£100 for an iTunes download: The real cost of roaming

Roaming Rip-Offs: Mobile phone operators are stinging GPRS and 3G users with roaming charges of up to £20 a megabyte. That works out at up to £100 for a single iTunes download, and up to £5 just to check your tariff

An investigation by ZDNet UK has exposed the massive charges levied by mobile phone operators on users who download data when abroad.

Data services are increasingly being promoted by mobile phone operators; they let users connect to their corporate email and browse the Web even when they're away from a fixed Internet connection.

When used in the UK, these data services are usually covered by monthly subscriptions, but those who use data services on a pay-as-you-go basis can get a nasty surprise — and this can include contract customers when they travel abroad.

Charges of up to £20 per megabyte mean that it can cost 24p just to view Google's famously light front page over GPRS or 3G data services from abroad — and that is before users have even searched for the information they need and incurred a series of much higher charges as they navigate through destination pages.

A download of a single iTunes track could cost up to £100. One ZDNet UK reader found himself lumped with a bill for £769 for using Orange's data services in France and Germany to download around 80MB. The same usage in the UK would have cost under £10.

[? /*CMS poll(20003887) */ ?]Although Orange is the worst offender, all mobile phone networks charge disproportionately high rates for roaming.

The problem is compounded in many cases by a lack of clear information from the operators. Some users who use 3G data cards in their notebook PCs are not provided with any form of metering to tell them how much the services are costing in real time. In these cases, users will not know what they are being charged until they receive their bill, which can easily be six or seven weeks later — more than enough time for them to have run up even higher charges.

ZDNet UK asked the operators whether they would warn a user if they suddenly incurred huge costs due to using data services abroad, but at the time of posting this story none had responded.

ZDNet UK's investigation also found that...

...none of the operators make the roaming data charges easy to find on their sites. A search on Vodafone's site for its roaming charges used 545.2KB (including a download of the PDF file that held the pricing information) which would have cost over £5 from abroad at the company's standard charge of £10 per megabyte, or £3 if under a roaming deal with one of its partners. Had we not had Adobe Reader already installed then the 27.4MB download, which would have allowed us to view the PDF, could have cost over £270.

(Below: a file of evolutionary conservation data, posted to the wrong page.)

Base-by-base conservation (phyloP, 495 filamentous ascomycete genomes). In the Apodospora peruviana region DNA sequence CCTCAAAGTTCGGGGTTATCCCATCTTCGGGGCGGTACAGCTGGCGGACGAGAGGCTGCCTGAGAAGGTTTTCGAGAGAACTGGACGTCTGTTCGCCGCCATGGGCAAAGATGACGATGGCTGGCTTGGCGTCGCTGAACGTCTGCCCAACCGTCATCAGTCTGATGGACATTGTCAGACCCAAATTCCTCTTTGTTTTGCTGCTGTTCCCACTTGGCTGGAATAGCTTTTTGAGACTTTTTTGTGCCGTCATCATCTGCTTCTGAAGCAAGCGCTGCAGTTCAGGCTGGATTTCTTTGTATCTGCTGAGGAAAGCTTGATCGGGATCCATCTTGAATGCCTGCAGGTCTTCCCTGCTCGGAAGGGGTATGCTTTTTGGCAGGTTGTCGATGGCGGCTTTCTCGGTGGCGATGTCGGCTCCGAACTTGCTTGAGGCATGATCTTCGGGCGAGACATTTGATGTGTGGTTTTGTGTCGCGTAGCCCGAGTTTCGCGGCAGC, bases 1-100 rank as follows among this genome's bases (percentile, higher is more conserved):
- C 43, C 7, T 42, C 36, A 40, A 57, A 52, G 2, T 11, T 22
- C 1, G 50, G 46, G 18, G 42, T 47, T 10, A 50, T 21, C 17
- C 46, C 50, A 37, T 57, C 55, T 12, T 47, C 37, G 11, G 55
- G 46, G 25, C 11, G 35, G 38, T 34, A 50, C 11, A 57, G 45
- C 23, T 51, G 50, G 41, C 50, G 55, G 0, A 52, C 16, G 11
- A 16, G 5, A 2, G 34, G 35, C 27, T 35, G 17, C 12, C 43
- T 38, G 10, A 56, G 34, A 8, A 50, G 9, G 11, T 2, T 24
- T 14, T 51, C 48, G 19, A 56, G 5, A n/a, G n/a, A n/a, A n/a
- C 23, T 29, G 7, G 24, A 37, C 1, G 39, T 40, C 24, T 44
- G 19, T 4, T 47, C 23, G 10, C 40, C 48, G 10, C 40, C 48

It is not just those using mobile data services while travelling abroad who face nasty shocks. ZDNet UK's technology editor Rupert Goodwins got stung by T-Mobile during a trip in the UK.

Goodwins takes up the story of what he considers to be his own Great Train Robbery: "It was too tempting. I'd just got a new phone with GPRS and Bluetooth, I had a Bluetoothed laptop and I was stuck on a train for five hours. Why not see how easy it was to get online and check out how usable GPRS would be? I'd previously used the GNER Wi-Fi service on the journey between London and Edinburgh, but thought the cost of a tenner for the trip was a bit much. I knew that mobile data over the phone was expensive, but a bit of browsing shouldn't break the bank."

"It took me about ten minutes to get the laptop online via the phone — there was a bit of messing about, but nothing unfamiliar to anyone who's experienced with dial-up modems. It seemed quite fast as well; I tried some streaming audio from the BBC, which worked, and a few video clips, which didn't. The VPN to the office was reliable enough for me to check my email, and the usual round of blogs, news sites, Gmail and discussion forums was a great way to pass the time. I logged off after about an hour, having got a bit nervous of the charges. But temptation got the better of me, and I popped on and off throughout the rest of the journey."

"And that was the last I thought about it — until I got a data bill for £150."







Tariff Page

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GPRS (per MB)

£7.50 inc. VAT

£7.05 inc. VAT (Tier A countries)

£10.28 inc. VAT

£8 exc. VAT

GPRS (per MB) option

£5.29 inc. VAT (Tier B countries)

£5.88 inc. VAT (on preferred networks)

£20 exc. VAT in the US on non-business tariffs

3G (per MB)

£7.50 inc. VAT

£10.28 inc. VAT

£8 exc. VAT

3G (per MB) option

£5.88 inc. VAT (on preferred networks)